Dating deposition of river gravel by cosmogenic burial dating requires: (1) sufficient nuclide production before burial to ensure concentrations are above the detection limit of accelerator mass spectrometry (AMS) at the time of measurement; (2) rapid, deep (∼5–10 m) sample burial for adequate shielding from postdeposition nuclide production; (3) a sample within the age range that provides measurable quantities of 26Al and 10Be (i.e., maximum ca. 5 Ma); (4) samples that were not previously buried within the past 10 million years or so, and (5) a stable environment to ensure continued shielding until excavation. Preferred sample sites include gravel deposited in caves (Anthony and Granger, 2007; Granger et al., 2001), quarries in alluvium (Wolkowinsky and Granger, 2004), and landslide and/or fluvially eroded scarps of very recent exposure (this study) where depth of shielding exceeds ∼4 m for isochrons (see below) and 10 m for simple burial dates. Field parameters relevant to the cosmogenic shielding for our samples are outlined in Table 1.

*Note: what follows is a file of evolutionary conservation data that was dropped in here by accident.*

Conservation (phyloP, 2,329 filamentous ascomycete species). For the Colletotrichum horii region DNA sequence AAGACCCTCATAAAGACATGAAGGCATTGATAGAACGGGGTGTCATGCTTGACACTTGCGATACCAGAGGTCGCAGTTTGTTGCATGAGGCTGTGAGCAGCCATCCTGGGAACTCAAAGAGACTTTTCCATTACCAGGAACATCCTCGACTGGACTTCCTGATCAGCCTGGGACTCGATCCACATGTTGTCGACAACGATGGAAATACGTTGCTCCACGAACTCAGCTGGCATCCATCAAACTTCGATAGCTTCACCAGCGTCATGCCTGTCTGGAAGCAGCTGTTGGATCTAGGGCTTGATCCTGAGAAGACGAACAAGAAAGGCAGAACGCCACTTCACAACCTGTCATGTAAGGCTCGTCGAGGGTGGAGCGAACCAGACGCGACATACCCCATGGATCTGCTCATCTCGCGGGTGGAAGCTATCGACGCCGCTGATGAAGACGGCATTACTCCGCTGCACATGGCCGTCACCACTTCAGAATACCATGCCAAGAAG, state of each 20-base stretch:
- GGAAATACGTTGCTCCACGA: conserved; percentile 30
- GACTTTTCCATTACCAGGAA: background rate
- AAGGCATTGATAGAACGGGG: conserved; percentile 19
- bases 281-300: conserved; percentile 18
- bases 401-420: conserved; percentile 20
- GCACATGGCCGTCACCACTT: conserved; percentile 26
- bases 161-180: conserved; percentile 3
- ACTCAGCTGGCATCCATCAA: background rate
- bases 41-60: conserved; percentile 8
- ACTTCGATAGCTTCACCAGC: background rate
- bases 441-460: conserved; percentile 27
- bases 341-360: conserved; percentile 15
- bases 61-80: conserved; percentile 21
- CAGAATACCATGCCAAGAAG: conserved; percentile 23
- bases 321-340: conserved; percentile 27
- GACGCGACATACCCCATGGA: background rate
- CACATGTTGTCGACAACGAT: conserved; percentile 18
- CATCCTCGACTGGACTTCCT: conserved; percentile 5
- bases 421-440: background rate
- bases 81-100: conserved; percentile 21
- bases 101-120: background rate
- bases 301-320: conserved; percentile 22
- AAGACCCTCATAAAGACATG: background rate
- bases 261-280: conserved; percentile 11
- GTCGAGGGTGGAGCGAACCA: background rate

Two analytical techniques for determining burial ages via cosmogenic nuclide concentrations were implemented in this study. First, simple burial ages of deeply buried samples were analyzed via AMS as an amalgamation of several clasts crushed and processed together as described by Granger and Muzikar (2001). However, many of the deposits in this study consist of thin (<10 m) fluvial sand and gravel atop bedrock straths, and may have been subject to significant postdepositional production of cosmogenic 26Al and 10Be that complicates simple burial dating. Thus, we also used the isochron technique that involves AMS analyses of several clasts individually and sampled from a single depth. In the ideal case, decay after burial from a range of initial cosmogenic nuclide concentrations leads to systematic changes in concentration, such that one can evaluate the age of burial from an isochron plot (Balco and Rovey, 2008), similar to those used in traditional geochronology (cf. Dickin, 2004). In isochron burial dating, 26Al is plotted against 10Be. The burial age can be calculated from the slope of a line regressed through the data and postburial production can be estimated from the intercept of the line. The fact that postburial production can be accounted for in the isochron technique allows for a critical advantage in many geologic settings. The dating of samples with as little as 3–4 m (Table 1) of vertical shielding is now possible, although very recent exposure is still required. However, in some ways isochron burial dating is not as simple as isochron dating in other radiometric dating methods. The initial 26Al/10Be ratio at the time of burial is dependent on average erosion rates in the drainage basin. Thus, a graph of 26Al versus 10Be is not perfectly linear, and the data must be linearized prior to regression of the slope. This is done using an iterative process. First, any postburial production is estimated from the intercept of the regression, and this value is subtracted from measured 10Be concentrations. Then, an initial age estimate from the regression is used to decay-correct 10Be concentrations to their pre-burial values. The initial 10Be values are then used to estimate the 26Al/10Be ratios at the time of burial, and the 10Be values are adjusted to account for lowered 26Al/10Be ratios that occur with slow erosion rates. The age is recalculated, and the process repeated until convergence. For details, see Balco and Rovey (2008). We use the method of York (1966) to calculate the regression of the isochrons and determine the uncertainty in the burial age, but it is important to realize that the York (1966) method underestimates uncertainty, if the deviation of data about the regression is small. We calculate uncertainty according to measurement data, if the mean square of weighted deviates (MSWD) about the line is less than one.